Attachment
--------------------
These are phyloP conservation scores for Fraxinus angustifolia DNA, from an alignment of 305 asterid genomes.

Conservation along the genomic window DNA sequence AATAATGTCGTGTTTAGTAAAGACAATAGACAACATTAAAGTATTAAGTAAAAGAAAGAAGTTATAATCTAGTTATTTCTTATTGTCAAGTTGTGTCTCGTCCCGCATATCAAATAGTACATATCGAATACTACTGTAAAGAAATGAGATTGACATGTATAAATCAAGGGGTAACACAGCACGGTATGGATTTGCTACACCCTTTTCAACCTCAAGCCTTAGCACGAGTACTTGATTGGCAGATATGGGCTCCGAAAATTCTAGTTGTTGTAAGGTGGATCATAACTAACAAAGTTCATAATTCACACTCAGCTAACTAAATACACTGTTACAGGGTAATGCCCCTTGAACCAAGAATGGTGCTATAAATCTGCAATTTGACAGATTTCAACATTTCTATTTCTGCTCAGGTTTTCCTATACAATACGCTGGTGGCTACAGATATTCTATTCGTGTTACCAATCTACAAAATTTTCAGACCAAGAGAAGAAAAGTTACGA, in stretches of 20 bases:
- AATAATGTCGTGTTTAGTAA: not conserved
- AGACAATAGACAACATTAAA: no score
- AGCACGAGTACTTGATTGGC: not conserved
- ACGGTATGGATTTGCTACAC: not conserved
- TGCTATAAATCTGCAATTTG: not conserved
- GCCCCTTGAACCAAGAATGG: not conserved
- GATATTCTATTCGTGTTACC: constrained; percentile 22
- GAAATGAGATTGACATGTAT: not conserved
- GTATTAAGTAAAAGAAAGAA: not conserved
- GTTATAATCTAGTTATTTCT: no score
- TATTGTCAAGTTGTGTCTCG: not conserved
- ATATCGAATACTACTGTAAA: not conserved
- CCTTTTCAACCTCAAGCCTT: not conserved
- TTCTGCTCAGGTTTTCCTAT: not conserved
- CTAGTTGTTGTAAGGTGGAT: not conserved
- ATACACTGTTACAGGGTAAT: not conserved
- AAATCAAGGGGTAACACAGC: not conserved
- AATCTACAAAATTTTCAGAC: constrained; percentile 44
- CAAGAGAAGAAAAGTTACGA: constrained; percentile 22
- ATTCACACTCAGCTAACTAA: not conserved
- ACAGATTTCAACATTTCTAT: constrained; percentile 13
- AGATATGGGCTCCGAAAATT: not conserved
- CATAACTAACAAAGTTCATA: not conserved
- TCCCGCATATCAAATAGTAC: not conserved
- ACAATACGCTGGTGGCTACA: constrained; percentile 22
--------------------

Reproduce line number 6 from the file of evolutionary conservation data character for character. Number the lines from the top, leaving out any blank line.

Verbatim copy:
- ACGGTATGGATTTGCTACAC: not conserved